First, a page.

Movie Review: ‘Thor: Ragnarok’ takes God of Thunder in comic new direction

WASHINGTON — Since his blockbuster origin story in 2011, Thor has become one of Marvel’s most popular superheroes with his signature red cape, magic hammer and golden locks.

This weekend, Chris Hemsworth scraps all three for a much different take in the lighthearted, candy-colored, uproariously funny “Thor: Ragnarok,” arguably the best standalone “Thor” yet.

“So much has happened since I last saw you,” Thor explains, having learned that his brother Loki (Tom Hiddleston) isn’t dead but rather posing as their father Odin (Anthony Hopkins). The family squabble escalates when their older sister Hela, Goddess of Death (Cate Blanchett), invades Asgard hoping to spark a cataclysmic superhero Armageddon known as “Ragnarok.”

Unfortunately for the Asgardians, Thor is helpless to stop Hela, having been sidelined and immobilized by boozy bounty hunter Valkyrie (Tessa Thompson) and imprisoned in a deadly gladiator arena run by The Grandmaster (Jeff Goldblum). It’s here that Thor is pitted against his old “frenemy” The Incredible Hulk (Mark Ruffalo), cheered by legions of Hulkamaniacs. Can the Avengers make nice and form a new team of “Revengers” to take back Asgard? Heck yeah.

Jeff Goldblum is wonderfully bizarre as The Grandmaster, moving with quirky body language, speaking in incomplete sentences, and appearing in giant holograms to his people like Caesar at the Roman Colosseum. Imagine Joaquin Phoenix in “Gladiator” (2000) only with Goldblum’s signature speech pattern: “Are you not…uh…entertained? Is this not…uh…why you are here?”

As for the rest of the cast, Cate Blanchett has a hella-good time as Hela, rivaling Angelina Jolie’s horned “Maleficent” (2014) with her own set of black antlers — “how wonderful.” Tom Hiddleston is deliciously mischievous as Loki, Idris Elba is a rustic revolutionary as Heimdall, and Tessa Thompson is badass wielding weapons and chugging booze as Valkyrie. She’ll drink to the dregs, slap a taser on your neck, pump you with volts, wipe her mouth and carry on.

Still, the best scenes come between Hemsworth’s Thor and Ruffalo’s Hulk, turning their bickering into laugh-out-loud banter with the type of ball-busting that old friends enjoy:

THOR: “We’re the same, you and I, just a couple of hot-headed fools.”

HULK: “Yeah, same. Hulk like fire. Thor like water.”

THOR: “Umm, we’re kind of both like fire.”

HULK: “Yeah but Hulk like raging fire, Thor like smoldering fire.”

Such banter marks a different direction for Thor, which formerly limited its laughs to fish-out-of-water situations. In “Ragnarok,” the comedy is more akin to “Guardians of the Galaxy” (2014) with a Led Zeppelin “Immigrant Song” on an Awesome Mix-Tape. It may sound odd on paper, but it’s actually a refreshing shift considering this is Thor’s fifth movie in six years.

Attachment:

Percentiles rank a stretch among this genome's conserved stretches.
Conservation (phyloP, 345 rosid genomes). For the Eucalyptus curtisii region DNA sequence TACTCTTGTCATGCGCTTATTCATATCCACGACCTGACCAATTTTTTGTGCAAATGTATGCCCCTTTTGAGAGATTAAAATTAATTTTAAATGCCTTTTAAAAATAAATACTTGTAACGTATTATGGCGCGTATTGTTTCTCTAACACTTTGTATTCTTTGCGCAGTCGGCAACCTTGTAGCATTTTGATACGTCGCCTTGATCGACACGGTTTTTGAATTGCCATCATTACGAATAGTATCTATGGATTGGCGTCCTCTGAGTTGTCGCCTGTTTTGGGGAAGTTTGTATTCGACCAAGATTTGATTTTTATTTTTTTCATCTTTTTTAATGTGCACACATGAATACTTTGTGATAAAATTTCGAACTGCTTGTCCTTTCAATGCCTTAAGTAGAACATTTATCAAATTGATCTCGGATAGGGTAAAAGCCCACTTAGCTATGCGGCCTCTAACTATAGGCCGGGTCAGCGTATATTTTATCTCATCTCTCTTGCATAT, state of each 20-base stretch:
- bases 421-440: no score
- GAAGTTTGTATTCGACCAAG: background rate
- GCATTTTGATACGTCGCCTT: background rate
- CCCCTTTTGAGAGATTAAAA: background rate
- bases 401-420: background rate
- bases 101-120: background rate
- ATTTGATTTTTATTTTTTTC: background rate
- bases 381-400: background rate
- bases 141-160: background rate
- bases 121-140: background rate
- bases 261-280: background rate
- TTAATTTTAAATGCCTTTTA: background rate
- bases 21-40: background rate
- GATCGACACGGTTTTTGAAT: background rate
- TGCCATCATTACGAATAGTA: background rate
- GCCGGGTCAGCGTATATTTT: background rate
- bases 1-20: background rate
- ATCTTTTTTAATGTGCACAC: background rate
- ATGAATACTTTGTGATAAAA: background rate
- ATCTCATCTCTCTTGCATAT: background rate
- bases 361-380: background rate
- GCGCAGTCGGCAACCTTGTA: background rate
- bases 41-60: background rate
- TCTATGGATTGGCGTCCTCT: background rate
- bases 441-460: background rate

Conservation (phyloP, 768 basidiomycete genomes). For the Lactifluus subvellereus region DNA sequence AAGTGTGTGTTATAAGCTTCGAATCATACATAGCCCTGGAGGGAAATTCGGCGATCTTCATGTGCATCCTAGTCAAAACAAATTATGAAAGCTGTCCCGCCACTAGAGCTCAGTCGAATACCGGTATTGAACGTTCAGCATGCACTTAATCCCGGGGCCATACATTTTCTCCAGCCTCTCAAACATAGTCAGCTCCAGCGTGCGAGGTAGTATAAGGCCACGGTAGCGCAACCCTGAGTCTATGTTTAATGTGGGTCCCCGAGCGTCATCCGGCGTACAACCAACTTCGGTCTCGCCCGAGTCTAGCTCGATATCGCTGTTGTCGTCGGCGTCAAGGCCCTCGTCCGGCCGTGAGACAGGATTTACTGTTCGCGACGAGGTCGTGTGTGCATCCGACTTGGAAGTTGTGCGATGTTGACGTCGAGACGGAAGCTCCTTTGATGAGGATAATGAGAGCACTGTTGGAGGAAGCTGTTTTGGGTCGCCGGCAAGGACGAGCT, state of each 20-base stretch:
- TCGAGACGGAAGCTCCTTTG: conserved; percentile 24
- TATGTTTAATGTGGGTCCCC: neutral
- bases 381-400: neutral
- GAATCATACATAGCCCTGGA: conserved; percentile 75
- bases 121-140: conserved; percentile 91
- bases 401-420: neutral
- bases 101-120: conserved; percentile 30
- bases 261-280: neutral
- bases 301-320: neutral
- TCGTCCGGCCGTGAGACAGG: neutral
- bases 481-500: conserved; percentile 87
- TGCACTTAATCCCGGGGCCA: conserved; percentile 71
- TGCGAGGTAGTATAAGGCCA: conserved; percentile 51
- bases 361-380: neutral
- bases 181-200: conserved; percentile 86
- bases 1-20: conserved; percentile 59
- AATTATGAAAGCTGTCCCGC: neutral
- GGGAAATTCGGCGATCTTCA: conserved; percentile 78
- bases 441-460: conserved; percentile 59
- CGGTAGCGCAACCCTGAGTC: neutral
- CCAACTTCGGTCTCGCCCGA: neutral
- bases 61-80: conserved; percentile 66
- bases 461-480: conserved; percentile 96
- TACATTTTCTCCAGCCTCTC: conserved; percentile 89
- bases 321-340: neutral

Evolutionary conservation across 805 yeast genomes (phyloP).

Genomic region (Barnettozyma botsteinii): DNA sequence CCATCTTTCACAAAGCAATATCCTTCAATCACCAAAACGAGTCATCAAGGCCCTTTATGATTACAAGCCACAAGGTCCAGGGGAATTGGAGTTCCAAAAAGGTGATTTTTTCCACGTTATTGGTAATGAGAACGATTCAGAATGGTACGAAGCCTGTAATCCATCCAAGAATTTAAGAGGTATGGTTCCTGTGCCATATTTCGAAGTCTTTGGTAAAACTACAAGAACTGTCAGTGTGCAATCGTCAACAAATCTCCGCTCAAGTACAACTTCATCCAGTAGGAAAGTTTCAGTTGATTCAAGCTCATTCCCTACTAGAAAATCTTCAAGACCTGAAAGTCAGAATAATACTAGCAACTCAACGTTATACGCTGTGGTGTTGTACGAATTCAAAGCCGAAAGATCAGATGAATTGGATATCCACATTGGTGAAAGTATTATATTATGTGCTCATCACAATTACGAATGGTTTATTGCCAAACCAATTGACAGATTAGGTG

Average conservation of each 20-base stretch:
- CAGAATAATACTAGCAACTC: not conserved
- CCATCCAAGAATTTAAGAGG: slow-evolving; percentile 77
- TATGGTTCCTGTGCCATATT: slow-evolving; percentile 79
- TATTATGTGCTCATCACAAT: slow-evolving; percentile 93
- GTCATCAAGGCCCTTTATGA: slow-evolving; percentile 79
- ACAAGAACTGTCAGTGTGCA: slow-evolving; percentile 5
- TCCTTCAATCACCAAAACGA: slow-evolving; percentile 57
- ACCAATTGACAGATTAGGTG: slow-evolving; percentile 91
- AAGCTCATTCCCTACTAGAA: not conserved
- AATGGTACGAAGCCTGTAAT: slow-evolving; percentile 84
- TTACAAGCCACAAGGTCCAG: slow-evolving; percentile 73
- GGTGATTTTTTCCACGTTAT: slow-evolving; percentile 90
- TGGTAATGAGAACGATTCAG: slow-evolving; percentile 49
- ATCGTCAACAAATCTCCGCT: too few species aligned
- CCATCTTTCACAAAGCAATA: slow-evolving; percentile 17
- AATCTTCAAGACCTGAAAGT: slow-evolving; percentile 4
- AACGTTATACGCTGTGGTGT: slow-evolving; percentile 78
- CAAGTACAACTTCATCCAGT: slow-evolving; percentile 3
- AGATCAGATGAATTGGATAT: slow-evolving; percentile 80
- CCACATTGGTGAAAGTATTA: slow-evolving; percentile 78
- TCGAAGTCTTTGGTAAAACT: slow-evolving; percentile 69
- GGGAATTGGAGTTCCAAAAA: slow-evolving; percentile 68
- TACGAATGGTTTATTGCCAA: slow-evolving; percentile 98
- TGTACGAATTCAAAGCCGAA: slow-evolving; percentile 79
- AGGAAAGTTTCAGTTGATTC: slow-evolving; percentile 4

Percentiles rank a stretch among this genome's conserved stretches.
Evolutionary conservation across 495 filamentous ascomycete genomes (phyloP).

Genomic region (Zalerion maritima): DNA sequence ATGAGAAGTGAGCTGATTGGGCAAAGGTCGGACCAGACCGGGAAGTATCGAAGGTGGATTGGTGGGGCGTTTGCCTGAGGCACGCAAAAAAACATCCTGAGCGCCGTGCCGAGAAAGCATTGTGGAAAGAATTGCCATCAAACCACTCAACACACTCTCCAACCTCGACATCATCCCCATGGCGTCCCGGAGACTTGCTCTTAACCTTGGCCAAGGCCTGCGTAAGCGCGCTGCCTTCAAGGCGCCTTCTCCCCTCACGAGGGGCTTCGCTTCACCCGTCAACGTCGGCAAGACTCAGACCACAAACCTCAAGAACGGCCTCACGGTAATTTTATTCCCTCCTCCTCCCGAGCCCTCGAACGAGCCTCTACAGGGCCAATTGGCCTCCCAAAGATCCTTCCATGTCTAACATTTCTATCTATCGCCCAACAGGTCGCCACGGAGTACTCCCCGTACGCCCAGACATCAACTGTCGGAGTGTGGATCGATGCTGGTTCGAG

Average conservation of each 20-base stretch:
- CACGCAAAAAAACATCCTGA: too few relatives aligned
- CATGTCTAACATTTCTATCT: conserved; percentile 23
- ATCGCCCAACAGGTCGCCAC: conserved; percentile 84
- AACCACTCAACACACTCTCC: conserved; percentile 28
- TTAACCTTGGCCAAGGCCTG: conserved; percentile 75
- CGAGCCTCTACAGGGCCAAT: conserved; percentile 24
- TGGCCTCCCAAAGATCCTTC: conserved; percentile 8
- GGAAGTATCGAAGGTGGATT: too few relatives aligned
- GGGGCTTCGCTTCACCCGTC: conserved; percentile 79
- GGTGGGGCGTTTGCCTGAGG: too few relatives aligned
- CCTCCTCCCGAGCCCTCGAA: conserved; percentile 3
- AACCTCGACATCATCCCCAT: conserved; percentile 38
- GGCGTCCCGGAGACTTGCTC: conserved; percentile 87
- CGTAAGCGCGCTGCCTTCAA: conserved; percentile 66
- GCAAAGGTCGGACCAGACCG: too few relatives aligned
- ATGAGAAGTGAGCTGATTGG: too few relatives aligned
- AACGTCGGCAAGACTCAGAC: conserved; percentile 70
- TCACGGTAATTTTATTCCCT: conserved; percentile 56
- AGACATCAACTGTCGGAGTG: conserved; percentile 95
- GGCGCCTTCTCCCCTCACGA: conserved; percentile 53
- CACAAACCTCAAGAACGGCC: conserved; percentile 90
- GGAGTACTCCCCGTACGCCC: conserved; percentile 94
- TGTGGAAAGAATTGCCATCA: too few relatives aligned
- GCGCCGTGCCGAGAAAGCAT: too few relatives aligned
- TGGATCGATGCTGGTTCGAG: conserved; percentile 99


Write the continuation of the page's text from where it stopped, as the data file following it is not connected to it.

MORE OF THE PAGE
Hats off to director Taika Waititi, who burst onto the scene with the Oscar-nominated short “Two Cars, One Night” (2004) before winning the Audience Award at AFI Fest with “Boy” (2010). In “Ragnarok,” he keeps things moving with a few clever artistic flourishes — such as following the perspective of Thor’s hammer as it mows down baddies in the opening sequence. What’s more, he makes a killer cameo as the rock creature Korg, who casually spits gallows humor.

If there’s anything to nitpick it’s that the film runs a little long, building to a final bridge battle packed with over-the-top CGI explosions and a Surtur savior of deus ex machina. Thankfully, screenwriters Eric Pearson, Craig Kyle and Christopher Yost mitigate this by setting up the fiery demon Surtur in the opening scene, so that it thankfully doesn’t come out of nowhere.

Granted, a lot of elements do come out of nowhere if you haven’t seen the preceding movies, which has always been the flaw of the Marvel franchise. Characters come out of nowhere for cameos (i.e. Dr. Strange) only to disappear for the rest of the movie. This scattershot style is, of course, a complaint against the overall franchise formula rather than anything from this particular movie. In fact, given the constraints, the film does a fine job of reinvention.

Amidst certain Armageddon, the film finds a touching theme: Asgard is a people, not a place. A superhero is an idea, not a cape, allowing Thor’s heroism to transcend his hammer. Thus, Korg diagnoses the purists: “Sounds like you had a pretty special and intimate relationship with this hammer and that losing it was almost comparable to losing a loved one.”

In other words, if you’re upset at the hammerless change in direction, behold Odin’s sarcasm: “What are you, Thor, god of hammers?” Face it: it’s time for the God of Thunderous Laughter.

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